art / Curiosities / Economics

Art Underfoot, The Wonders of Indian Sewer Covers…Yes, I’ve Noted But Someone Actually Wrote the Definitive Book!–Thanks Google.

Indian Sewer Cover Factory

photo credit: honestfilms.net

I’ve always been intrigued by the fact that the most artistic sewer covers are invariably “Made in India.”  I do tend to look out for these art forms in unlikely places.  Why, I wondered,  would we import these 500-pound cast-iron covers all the way from India?  Well, I suppose this is another manifestation

Indian Sewer2

photo credit: Curated Eclectica in Staunton, Virginia

of the decline of the American steel industry, with home-made products instead being replaced by imports shipped in on massive tankers from China and India.  Anyway, who would have thought—there are other people as curious about “eclectica” as I am.  Someone has even written a book about sewer covers.  The covers featured in the book are more gorgeous than what I’ve seen.  Haven’t taken the sewer cover tour of The Big Apple but intend to sometime, book in hand.

For any of you who’ve ever wondered about this topic of seminal interest, enjoy this article which offers a marvelous background on the subject  Inevitably, with the decline of American foundries and rising labor costs, municipalities sought imports of these covers which sounds impossibly ironic given the distance to Asia.  With reduced manufacturing cost in sweat-factory foundries in India, the huge carbon footprint of their shipped arrival is still a bargain.  Others are imported from China and Korea.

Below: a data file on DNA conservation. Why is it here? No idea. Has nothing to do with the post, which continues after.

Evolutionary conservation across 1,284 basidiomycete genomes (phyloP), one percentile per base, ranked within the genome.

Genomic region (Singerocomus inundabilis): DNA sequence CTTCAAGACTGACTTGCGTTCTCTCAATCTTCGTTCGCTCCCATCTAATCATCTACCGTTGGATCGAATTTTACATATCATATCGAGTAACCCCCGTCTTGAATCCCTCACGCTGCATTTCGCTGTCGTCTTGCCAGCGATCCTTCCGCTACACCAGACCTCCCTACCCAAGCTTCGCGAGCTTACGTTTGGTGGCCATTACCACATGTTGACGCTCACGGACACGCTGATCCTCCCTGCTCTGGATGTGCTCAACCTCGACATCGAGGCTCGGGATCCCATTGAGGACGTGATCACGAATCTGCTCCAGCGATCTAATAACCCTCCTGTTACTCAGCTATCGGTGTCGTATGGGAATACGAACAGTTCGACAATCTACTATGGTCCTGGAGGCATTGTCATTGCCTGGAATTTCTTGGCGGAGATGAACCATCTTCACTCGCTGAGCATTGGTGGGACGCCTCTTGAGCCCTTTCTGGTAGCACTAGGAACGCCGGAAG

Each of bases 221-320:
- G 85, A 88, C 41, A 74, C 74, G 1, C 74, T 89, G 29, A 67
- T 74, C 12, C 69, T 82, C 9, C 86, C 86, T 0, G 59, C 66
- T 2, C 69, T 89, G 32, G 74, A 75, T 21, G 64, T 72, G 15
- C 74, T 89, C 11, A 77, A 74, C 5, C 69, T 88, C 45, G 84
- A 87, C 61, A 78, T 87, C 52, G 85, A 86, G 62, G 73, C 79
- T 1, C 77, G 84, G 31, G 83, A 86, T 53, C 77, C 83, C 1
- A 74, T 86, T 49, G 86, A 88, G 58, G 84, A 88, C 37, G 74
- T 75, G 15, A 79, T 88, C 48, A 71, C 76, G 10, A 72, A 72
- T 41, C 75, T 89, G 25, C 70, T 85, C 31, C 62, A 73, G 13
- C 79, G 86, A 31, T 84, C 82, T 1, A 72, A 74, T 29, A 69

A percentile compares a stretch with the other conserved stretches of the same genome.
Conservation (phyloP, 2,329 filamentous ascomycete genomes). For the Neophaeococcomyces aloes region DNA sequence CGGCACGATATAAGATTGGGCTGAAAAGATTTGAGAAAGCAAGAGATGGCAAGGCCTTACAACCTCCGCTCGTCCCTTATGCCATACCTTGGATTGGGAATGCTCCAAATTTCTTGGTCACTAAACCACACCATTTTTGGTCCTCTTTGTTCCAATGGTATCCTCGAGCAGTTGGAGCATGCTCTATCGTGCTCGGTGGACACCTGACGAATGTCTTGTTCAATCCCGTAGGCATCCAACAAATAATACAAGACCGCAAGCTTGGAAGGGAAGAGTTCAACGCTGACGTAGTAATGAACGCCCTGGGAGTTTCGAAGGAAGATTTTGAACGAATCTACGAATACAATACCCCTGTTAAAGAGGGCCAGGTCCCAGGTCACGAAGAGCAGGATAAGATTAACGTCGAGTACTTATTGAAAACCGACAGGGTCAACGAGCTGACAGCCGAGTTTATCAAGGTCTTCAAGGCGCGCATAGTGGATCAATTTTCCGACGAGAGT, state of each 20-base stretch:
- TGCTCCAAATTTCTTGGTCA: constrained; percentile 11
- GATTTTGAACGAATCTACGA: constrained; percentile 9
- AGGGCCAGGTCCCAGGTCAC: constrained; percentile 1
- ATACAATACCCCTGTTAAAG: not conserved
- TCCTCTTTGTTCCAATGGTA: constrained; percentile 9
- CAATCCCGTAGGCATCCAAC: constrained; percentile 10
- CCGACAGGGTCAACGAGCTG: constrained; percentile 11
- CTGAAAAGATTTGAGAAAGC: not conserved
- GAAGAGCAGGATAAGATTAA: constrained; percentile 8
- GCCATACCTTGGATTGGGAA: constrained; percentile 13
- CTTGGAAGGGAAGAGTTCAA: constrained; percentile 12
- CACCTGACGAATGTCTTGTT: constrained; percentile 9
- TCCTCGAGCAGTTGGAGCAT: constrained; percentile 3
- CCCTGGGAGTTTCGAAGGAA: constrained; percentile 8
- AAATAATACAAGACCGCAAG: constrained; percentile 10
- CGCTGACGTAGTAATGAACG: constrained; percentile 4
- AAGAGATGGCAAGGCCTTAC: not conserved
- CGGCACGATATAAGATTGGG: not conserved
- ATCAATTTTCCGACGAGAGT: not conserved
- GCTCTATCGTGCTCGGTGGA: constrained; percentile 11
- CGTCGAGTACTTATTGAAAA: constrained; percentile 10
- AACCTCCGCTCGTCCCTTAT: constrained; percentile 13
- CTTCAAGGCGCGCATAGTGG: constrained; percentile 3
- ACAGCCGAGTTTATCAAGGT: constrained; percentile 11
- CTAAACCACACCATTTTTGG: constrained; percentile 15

By contrast, American sewer covers, which one can still find as I’ve seen recently in Fairfax County, are sometimes interesting but typical linear and less nuanced:

American sewer 1

Now, while we’re on the delicate subject of water treatment–not just rainwater–there’s an incredibly impressive example of intentional public art integrated into sewage treatment plants.  One of America’s largest, most successful examples of public art paired with infrastructure is found in the Brightwater Treatment Plant in Washington State.  In this case, because the state legislature mandates that a hefty percentage of any construction project must be allocated to public art, voila–even a sewage plant receives millions of dollars for art. Make sure to scroll through the photos.  I’ve heard full panel discussions about the Brightwater art planning process.  This is a nationally famous example of implementing public art in infrastructure.  Enjoy the whimsy!

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